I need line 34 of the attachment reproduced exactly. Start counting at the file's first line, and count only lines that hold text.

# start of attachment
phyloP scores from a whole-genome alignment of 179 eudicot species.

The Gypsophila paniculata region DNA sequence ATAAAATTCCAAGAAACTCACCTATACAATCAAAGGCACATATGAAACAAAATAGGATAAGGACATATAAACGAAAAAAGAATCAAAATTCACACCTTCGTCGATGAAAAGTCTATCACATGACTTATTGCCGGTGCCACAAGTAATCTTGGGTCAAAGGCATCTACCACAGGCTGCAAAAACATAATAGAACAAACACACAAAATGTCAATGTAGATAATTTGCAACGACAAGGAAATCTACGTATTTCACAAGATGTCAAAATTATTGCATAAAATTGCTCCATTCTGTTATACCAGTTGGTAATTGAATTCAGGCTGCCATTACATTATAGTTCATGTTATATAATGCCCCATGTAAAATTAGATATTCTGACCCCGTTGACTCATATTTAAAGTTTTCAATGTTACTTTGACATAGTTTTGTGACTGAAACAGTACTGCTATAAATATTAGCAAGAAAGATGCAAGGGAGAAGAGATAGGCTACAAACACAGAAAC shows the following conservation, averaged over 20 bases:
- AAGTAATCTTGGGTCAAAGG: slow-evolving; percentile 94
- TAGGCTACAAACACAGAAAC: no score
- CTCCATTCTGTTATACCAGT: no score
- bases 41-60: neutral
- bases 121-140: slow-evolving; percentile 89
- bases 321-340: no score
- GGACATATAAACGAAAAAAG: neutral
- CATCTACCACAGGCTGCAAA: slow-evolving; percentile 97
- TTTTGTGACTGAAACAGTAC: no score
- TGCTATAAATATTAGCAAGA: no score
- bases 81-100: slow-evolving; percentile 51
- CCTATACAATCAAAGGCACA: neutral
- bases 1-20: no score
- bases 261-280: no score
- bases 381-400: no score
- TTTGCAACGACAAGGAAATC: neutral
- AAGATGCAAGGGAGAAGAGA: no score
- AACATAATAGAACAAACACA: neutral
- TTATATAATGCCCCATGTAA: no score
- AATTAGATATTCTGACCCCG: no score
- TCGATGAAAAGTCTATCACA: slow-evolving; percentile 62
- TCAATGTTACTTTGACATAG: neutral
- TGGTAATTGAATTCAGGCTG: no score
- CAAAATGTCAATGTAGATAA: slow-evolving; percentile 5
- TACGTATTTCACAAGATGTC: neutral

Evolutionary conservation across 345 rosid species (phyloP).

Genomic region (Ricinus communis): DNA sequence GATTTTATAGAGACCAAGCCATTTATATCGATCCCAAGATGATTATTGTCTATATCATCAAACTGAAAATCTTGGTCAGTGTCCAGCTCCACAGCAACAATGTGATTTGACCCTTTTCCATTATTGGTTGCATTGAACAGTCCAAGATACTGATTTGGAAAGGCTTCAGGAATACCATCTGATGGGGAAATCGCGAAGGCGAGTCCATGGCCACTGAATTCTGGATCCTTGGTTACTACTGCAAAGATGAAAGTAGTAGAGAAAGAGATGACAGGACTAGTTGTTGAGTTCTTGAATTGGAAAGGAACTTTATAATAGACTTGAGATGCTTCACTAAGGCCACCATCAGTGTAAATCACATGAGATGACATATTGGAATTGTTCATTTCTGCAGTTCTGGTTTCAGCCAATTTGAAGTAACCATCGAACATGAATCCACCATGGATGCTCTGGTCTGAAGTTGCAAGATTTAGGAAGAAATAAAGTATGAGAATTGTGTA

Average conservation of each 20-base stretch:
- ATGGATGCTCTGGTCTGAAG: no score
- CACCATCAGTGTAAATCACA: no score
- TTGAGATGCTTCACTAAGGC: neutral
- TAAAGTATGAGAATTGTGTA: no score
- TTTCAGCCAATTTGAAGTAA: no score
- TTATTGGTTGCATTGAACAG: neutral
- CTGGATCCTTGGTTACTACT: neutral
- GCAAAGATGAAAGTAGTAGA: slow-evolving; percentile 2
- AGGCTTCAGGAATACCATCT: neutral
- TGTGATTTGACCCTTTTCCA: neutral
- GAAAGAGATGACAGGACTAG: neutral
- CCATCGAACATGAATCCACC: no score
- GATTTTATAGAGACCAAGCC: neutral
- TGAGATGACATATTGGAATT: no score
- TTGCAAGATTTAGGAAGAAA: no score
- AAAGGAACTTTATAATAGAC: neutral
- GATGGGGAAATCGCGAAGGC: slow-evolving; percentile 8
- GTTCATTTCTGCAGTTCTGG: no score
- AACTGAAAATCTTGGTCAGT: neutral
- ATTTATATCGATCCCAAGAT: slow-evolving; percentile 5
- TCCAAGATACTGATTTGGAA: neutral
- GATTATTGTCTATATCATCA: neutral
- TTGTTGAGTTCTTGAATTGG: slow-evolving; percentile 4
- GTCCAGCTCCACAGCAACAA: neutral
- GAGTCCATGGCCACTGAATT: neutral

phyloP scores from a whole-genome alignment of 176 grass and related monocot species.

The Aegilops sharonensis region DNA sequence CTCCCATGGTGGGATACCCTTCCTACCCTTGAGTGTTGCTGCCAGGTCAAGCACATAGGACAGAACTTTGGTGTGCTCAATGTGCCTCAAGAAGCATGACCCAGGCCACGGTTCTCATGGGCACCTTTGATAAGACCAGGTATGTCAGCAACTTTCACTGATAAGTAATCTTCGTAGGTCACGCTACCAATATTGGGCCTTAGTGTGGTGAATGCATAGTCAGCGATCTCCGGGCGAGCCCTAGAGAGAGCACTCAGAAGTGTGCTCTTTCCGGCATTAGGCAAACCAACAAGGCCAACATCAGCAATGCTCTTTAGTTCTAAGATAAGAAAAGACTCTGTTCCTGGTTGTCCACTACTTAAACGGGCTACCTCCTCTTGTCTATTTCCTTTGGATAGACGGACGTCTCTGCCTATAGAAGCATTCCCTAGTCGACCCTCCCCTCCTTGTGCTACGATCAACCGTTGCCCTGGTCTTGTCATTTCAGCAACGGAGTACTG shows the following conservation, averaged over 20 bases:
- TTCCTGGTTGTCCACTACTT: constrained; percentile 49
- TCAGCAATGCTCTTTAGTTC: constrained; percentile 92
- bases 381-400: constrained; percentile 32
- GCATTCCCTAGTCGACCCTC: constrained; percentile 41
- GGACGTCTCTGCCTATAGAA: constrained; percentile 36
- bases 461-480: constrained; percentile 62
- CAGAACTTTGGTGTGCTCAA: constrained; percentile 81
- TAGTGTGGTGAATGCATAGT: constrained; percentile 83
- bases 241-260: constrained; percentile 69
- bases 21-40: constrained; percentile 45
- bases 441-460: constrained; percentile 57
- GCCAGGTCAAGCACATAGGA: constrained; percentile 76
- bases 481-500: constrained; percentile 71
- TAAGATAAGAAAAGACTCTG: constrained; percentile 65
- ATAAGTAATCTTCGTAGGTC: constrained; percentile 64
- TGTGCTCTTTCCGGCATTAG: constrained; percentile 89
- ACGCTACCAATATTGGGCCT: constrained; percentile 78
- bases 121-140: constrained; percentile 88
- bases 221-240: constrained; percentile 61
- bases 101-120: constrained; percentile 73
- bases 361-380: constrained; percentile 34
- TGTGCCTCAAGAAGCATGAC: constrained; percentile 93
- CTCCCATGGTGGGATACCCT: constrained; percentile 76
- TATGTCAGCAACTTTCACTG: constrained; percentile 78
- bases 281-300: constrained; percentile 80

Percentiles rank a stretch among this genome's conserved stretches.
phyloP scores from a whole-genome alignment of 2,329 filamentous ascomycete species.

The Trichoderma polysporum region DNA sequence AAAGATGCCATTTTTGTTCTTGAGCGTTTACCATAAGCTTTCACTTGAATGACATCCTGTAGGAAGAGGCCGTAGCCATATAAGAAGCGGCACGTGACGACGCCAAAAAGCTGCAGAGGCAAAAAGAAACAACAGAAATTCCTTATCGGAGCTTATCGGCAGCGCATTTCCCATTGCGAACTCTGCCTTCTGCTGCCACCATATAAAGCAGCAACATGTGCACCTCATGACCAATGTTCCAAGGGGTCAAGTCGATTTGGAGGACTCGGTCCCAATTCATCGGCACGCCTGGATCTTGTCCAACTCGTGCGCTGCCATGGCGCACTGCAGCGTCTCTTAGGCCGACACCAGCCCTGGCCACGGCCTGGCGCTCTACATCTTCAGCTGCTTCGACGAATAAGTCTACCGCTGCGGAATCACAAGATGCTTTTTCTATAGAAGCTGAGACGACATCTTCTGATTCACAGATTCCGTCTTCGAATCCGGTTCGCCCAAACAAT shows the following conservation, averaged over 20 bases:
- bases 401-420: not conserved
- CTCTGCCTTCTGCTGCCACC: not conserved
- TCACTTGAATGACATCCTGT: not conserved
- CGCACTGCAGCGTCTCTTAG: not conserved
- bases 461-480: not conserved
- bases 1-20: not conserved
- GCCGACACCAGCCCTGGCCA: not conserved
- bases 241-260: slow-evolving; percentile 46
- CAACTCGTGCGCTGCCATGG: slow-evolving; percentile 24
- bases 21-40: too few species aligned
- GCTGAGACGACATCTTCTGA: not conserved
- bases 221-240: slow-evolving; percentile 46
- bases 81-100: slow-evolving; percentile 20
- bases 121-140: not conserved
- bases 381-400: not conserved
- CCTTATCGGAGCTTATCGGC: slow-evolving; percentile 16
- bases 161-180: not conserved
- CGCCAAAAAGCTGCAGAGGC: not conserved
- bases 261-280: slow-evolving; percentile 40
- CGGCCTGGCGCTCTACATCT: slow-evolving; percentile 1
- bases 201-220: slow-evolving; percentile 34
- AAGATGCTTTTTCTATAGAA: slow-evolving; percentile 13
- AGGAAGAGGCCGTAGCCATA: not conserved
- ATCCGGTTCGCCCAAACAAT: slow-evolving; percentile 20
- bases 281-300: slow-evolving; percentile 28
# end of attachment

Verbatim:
- TAAAGTATGAGAATTGTGTA: no score